She would have stayed in London, dined out, lunched out, met famous people, made new friends, read, travelled, and carried back to the quiet country cottage a hoard of observations to feast upon at leisure. And what effect would all this have had upon the six novels that Jane Austen did not write? She would not have written of crime, of passion, or of adventure. She would not have been rushed by the importunity of publishers or the Battery of friends into slovenliness or insincerity. But she would have known more. Her sense of security would have been shaken. Her comedy would have suffered. She would have trusted less (this is already perceptible in Persuasion) to dialogue and more to reflection to give us a knowledge of her characters. Those marvelous little speeches which sum up in a few minutes' chatter all that we need in order to know an Admiral Croft or a Mrs. Musgrove forever, that shorthand, hit-or-miss method which contains chapters of analysis and psychology, would have become too crude to hold all that she now perceived of the complexity of human nature. She would have devised a method, clear and composed as ever, but deeper and more suggestive, for conveying not only what people say, but what they leave unsaid; not only what they are, but (if we may be pardoned the vagueness of the expression) what life is. She would have stood further away from her characters, and seen them more as a group, less as individuals. Her satire, while it played less incessantly, would have been more stringent and severe. She would have been the forerunner of Henry James and of Proust—but enough. Vain are these speculations: she died “just as she was beginning to feel confidence in her own success.”
It's dangerous to disagree with Woolf on a matter of writing, but I think she is partly misled here by her reading of Persuasion and by the error of thinking that dining in London and meeting famous people is much of a way to gain a new appreciation for the complexities of human nature. While Woolf does have some interesting and plausible things to say about Persuasion if read as a transitional book, which it certainly is, a number of features Woolf attributes to Persuasion are found much earlier; and some of the harshness of the work, assuming it is not due to the fact that Austen never had time to put a final polish on it, is due to the fact that Persuasion, more than the other books, is about how human beings can be a detriment, intentionally or unintentionally, to other human beings.
When we look at Sanditon, the unfinished novel, we find that the satire is indeed more stringent and severe -- but it is in fact more incessant, becoming a sort of subtle atmosphere. I do think it likely that Woolf is right about Austen trusting less to dialogue and using the suggestive more, since this seems to be something of a trend within The Six themselves. But all the signs are that this makes Austen more satirical, not less. There seems to be another trend in her heroines, a trend toward more intense virtue; or, perhaps, it would be better to call it 'sophistication of virtue'. And, with all respect to Woolf, the kind of people one meets when dining and lunching out and meeting famous people and staying in London show up worse, not better, against such a heroine. We see this in Sanditon, as well, for all that we get only a very limited glimpse of the heroine; she seems on the way to being a wittier Anne, and everyone looks even more ridiculous in comparison, because she sees through them. It makes her the perfect heroine for a work that looks like it would probably have been, among other things, a commentary on the moral hypochondria and convalescence of the day -- that is, on excuses for not doing the right and sensible thing. And this is almost certainly what Austen would have seen in Woolf's scenario: more excuses, more hypocrisies, more superficialities masquerading as sophistications. It does seem that as The Six progress we get more of a sense of people in groups, so it's likely Woolf is right that this would continue; but the result, contrary to Woolf's suggestion, is more individuality, not less. By seeing them in groups, Austen sees more of the heart of each character, not less.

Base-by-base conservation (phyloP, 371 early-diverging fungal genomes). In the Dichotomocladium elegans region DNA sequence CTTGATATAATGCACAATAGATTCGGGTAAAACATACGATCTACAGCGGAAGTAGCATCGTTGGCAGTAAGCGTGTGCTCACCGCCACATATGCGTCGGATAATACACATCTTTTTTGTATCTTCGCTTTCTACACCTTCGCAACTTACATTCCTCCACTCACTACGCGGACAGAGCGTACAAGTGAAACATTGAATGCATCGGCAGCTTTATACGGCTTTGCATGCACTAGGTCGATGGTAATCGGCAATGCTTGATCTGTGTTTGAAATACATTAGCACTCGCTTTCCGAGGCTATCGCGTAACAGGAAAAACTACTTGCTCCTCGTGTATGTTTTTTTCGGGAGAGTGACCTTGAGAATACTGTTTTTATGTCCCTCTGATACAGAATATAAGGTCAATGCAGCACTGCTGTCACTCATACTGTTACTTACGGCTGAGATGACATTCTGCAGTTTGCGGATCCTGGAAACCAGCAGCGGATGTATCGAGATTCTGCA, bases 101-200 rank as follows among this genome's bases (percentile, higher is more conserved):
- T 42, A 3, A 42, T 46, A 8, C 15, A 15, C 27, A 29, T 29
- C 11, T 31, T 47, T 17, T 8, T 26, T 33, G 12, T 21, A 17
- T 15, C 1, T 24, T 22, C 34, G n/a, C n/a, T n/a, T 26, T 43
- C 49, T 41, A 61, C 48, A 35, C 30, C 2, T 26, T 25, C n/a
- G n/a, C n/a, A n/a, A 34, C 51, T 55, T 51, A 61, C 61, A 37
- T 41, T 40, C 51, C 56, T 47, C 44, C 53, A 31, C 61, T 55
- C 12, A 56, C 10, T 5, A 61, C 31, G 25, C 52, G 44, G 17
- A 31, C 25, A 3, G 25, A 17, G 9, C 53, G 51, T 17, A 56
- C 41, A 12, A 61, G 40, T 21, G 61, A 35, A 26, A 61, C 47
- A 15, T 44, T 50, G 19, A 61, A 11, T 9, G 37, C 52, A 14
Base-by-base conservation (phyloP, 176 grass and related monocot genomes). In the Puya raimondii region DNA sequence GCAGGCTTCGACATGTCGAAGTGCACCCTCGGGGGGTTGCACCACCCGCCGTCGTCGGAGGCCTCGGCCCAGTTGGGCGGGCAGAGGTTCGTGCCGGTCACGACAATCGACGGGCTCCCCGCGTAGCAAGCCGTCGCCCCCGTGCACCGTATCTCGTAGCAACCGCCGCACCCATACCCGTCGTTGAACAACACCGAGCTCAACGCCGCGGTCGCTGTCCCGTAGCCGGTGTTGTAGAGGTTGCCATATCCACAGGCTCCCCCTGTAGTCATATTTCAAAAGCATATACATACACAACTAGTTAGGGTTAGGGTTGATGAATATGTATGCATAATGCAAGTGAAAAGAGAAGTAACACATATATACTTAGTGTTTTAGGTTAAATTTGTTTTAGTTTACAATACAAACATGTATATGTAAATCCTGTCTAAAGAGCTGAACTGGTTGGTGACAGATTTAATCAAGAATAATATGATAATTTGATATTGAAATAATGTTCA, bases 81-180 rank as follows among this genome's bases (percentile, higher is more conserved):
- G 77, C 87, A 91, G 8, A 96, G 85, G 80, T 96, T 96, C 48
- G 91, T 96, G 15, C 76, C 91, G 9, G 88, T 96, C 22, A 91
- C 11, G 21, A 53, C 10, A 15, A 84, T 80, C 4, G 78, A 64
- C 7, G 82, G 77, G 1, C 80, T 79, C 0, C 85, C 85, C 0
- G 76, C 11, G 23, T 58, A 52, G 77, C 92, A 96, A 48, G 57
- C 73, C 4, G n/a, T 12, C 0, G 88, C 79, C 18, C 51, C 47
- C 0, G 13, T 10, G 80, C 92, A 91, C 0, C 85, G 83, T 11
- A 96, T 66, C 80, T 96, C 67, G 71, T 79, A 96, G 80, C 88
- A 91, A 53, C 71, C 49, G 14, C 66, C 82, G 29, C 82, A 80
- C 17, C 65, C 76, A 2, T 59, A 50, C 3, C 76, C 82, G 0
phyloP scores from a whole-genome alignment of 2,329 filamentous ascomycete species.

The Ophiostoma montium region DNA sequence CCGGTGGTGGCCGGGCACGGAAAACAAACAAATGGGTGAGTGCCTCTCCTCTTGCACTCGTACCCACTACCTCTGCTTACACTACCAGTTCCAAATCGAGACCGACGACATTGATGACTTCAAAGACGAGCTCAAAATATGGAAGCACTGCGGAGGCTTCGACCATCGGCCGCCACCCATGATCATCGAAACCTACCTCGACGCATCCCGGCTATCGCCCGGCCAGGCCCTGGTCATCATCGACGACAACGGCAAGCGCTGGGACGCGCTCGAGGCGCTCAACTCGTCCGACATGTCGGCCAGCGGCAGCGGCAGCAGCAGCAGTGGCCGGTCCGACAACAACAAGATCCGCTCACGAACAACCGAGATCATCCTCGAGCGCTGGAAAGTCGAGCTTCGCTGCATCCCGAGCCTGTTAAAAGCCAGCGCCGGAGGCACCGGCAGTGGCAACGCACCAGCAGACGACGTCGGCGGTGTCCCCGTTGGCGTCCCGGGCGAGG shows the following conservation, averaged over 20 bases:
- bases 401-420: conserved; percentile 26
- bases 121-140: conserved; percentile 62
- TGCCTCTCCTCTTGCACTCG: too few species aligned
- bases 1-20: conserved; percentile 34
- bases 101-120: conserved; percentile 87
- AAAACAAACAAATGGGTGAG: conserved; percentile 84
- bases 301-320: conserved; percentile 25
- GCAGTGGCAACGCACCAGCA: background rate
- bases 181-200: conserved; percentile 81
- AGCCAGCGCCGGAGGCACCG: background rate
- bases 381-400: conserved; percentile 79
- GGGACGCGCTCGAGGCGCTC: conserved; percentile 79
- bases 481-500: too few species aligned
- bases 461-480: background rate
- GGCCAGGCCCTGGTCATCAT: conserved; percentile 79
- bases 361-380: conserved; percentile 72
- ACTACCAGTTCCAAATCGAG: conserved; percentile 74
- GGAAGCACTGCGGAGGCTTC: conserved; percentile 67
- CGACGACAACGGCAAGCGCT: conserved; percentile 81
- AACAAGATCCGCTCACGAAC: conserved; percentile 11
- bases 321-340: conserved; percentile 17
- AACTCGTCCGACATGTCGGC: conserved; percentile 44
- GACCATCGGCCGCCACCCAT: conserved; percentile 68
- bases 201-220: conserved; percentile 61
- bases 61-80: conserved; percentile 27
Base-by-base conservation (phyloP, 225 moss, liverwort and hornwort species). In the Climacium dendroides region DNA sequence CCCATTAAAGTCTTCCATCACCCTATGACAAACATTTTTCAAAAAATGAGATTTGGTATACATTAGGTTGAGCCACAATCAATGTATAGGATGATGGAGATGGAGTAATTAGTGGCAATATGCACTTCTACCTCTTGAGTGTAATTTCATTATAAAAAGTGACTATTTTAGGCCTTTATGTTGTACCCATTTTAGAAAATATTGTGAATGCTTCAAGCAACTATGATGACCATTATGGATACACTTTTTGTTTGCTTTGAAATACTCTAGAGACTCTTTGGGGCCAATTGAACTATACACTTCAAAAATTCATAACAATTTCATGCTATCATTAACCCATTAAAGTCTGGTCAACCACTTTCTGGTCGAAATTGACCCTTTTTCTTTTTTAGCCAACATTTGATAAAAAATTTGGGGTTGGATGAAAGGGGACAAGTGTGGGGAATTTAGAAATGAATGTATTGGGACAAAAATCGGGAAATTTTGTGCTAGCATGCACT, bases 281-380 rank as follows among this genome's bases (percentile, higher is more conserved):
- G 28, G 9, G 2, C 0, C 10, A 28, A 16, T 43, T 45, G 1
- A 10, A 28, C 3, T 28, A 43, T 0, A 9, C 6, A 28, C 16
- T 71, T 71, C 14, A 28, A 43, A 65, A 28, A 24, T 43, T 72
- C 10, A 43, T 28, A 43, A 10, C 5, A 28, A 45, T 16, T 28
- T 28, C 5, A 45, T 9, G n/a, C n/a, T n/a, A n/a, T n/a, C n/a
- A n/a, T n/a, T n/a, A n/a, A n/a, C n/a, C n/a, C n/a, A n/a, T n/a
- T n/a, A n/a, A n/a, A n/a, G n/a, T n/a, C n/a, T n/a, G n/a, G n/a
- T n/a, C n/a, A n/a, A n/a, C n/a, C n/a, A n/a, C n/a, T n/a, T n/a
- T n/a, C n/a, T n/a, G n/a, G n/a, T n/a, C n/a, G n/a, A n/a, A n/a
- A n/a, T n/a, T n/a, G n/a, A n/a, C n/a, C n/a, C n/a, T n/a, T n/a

An Austen novel about London would be worth reading; and all indications are that such a novel would be harsh, ruthless, and devastating. But even that, of course, assumes that Austen would have found London interesting enough to write about; she might well not have. She spent time at Bath and in the novels we only occasionally get there; Austen as we know her likes more scenery and less artificiality than that. Bath ends up being a contrast to human nature, or a device for mixing things that wouldn't ordinarily be mixed. There's no reason to think London would have been different. And I think Sanditon shows us that she would probably have gone a different direction even if she wanted to write about London. Londoners in their native habitat can hide their quirks, or pass them off as reason; get them into new situations, let their fads and fashions carry them out of their element, and that is where an author like Austen would give us her telling of what London is. And the danger of it is that there might not be a novel's worth there. While Woolf, no doubt, would give us an excellent account of London that explores subtleties too nuanced for a hit-and-miss method, Austen herself might well have found it precisely the sort of thing to sum up in a few devastating lines and dismiss forever.